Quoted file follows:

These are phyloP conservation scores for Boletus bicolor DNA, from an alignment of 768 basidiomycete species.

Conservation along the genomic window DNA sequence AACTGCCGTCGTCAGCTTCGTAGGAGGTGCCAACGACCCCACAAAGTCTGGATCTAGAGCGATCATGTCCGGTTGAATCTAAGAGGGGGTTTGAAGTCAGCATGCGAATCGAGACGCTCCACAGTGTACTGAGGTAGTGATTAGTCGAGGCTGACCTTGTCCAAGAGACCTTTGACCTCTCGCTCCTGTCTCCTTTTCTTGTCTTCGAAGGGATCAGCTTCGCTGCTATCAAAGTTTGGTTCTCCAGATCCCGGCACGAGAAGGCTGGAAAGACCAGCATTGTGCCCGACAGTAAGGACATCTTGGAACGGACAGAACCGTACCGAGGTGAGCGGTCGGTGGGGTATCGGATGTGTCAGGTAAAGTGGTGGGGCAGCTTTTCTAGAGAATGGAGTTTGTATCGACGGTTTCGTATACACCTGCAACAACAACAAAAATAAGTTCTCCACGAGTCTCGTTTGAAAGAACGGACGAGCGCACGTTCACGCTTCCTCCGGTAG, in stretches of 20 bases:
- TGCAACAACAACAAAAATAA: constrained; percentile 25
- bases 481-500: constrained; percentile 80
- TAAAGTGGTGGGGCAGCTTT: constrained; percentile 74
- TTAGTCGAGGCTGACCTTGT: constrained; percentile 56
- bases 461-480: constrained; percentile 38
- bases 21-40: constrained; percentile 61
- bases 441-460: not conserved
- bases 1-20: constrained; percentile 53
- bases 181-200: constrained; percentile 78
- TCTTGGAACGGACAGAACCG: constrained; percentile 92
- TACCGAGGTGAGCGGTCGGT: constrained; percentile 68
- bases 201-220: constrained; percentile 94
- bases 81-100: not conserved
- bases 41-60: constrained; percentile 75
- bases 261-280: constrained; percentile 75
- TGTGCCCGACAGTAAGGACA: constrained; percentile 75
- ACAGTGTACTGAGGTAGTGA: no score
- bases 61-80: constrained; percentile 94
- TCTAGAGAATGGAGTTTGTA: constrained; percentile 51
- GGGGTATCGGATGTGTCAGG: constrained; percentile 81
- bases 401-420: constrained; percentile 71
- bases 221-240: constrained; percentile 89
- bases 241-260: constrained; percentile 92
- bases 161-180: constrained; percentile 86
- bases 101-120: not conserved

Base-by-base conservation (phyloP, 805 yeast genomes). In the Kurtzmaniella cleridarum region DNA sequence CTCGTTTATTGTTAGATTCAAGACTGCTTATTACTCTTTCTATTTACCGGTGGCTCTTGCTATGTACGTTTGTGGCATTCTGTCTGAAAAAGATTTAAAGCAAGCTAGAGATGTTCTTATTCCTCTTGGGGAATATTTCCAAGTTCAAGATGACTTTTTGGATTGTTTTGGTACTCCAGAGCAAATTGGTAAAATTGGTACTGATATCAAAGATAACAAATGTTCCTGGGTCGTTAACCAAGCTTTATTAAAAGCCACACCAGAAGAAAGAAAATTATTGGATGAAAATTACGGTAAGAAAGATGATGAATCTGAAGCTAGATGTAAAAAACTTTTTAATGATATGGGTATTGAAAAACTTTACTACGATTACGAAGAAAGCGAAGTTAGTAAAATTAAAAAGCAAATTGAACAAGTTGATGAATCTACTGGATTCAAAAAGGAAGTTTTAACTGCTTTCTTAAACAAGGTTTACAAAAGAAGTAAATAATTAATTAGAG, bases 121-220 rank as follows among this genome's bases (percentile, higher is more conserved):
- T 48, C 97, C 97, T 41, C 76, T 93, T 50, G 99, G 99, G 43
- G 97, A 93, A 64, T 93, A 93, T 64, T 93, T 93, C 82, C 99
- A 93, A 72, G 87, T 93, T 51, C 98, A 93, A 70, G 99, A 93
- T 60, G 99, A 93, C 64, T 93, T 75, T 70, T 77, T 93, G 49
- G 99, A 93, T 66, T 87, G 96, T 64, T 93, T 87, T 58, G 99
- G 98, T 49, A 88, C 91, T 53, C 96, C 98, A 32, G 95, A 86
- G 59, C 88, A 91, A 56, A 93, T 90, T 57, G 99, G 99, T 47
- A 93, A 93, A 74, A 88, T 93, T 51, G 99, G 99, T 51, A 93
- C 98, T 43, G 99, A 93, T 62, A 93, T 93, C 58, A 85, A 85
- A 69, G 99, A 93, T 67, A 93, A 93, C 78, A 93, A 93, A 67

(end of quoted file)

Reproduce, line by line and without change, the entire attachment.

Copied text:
These are phyloP conservation scores for Boletus bicolor DNA, from an alignment of 768 basidiomycete species.

Conservation along the genomic window DNA sequence AACTGCCGTCGTCAGCTTCGTAGGAGGTGCCAACGACCCCACAAAGTCTGGATCTAGAGCGATCATGTCCGGTTGAATCTAAGAGGGGGTTTGAAGTCAGCATGCGAATCGAGACGCTCCACAGTGTACTGAGGTAGTGATTAGTCGAGGCTGACCTTGTCCAAGAGACCTTTGACCTCTCGCTCCTGTCTCCTTTTCTTGTCTTCGAAGGGATCAGCTTCGCTGCTATCAAAGTTTGGTTCTCCAGATCCCGGCACGAGAAGGCTGGAAAGACCAGCATTGTGCCCGACAGTAAGGACATCTTGGAACGGACAGAACCGTACCGAGGTGAGCGGTCGGTGGGGTATCGGATGTGTCAGGTAAAGTGGTGGGGCAGCTTTTCTAGAGAATGGAGTTTGTATCGACGGTTTCGTATACACCTGCAACAACAACAAAAATAAGTTCTCCACGAGTCTCGTTTGAAAGAACGGACGAGCGCACGTTCACGCTTCCTCCGGTAG, in stretches of 20 bases:
- TGCAACAACAACAAAAATAA: constrained; percentile 25
- bases 481-500: constrained; percentile 80
- TAAAGTGGTGGGGCAGCTTT: constrained; percentile 74
- TTAGTCGAGGCTGACCTTGT: constrained; percentile 56
- bases 461-480: constrained; percentile 38
- bases 21-40: constrained; percentile 61
- bases 441-460: not conserved
- bases 1-20: constrained; percentile 53
- bases 181-200: constrained; percentile 78
- TCTTGGAACGGACAGAACCG: constrained; percentile 92
- TACCGAGGTGAGCGGTCGGT: constrained; percentile 68
- bases 201-220: constrained; percentile 94
- bases 81-100: not conserved
- bases 41-60: constrained; percentile 75
- bases 261-280: constrained; percentile 75
- TGTGCCCGACAGTAAGGACA: constrained; percentile 75
- ACAGTGTACTGAGGTAGTGA: no score
- bases 61-80: constrained; percentile 94
- TCTAGAGAATGGAGTTTGTA: constrained; percentile 51
- GGGGTATCGGATGTGTCAGG: constrained; percentile 81
- bases 401-420: constrained; percentile 71
- bases 221-240: constrained; percentile 89
- bases 241-260: constrained; percentile 92
- bases 161-180: constrained; percentile 86
- bases 101-120: not conserved

Base-by-base conservation (phyloP, 805 yeast genomes). In the Kurtzmaniella cleridarum region DNA sequence CTCGTTTATTGTTAGATTCAAGACTGCTTATTACTCTTTCTATTTACCGGTGGCTCTTGCTATGTACGTTTGTGGCATTCTGTCTGAAAAAGATTTAAAGCAAGCTAGAGATGTTCTTATTCCTCTTGGGGAATATTTCCAAGTTCAAGATGACTTTTTGGATTGTTTTGGTACTCCAGAGCAAATTGGTAAAATTGGTACTGATATCAAAGATAACAAATGTTCCTGGGTCGTTAACCAAGCTTTATTAAAAGCCACACCAGAAGAAAGAAAATTATTGGATGAAAATTACGGTAAGAAAGATGATGAATCTGAAGCTAGATGTAAAAAACTTTTTAATGATATGGGTATTGAAAAACTTTACTACGATTACGAAGAAAGCGAAGTTAGTAAAATTAAAAAGCAAATTGAACAAGTTGATGAATCTACTGGATTCAAAAAGGAAGTTTTAACTGCTTTCTTAAACAAGGTTTACAAAAGAAGTAAATAATTAATTAGAG, bases 121-220 rank as follows among this genome's bases (percentile, higher is more conserved):
- T 48, C 97, C 97, T 41, C 76, T 93, T 50, G 99, G 99, G 43
- G 97, A 93, A 64, T 93, A 93, T 64, T 93, T 93, C 82, C 99
- A 93, A 72, G 87, T 93, T 51, C 98, A 93, A 70, G 99, A 93
- T 60, G 99, A 93, C 64, T 93, T 75, T 70, T 77, T 93, G 49
- G 99, A 93, T 66, T 87, G 96, T 64, T 93, T 87, T 58, G 99
- G 98, T 49, A 88, C 91, T 53, C 96, C 98, A 32, G 95, A 86
- G 59, C 88, A 91, A 56, A 93, T 90, T 57, G 99, G 99, T 47
- A 93, A 93, A 74, A 88, T 93, T 51, G 99, G 99, T 51, A 93
- C 98, T 43, G 99, A 93, T 62, A 93, T 93, C 58, A 85, A 85
- A 69, G 99, A 93, T 67, A 93, A 93, C 78, A 93, A 93, A 67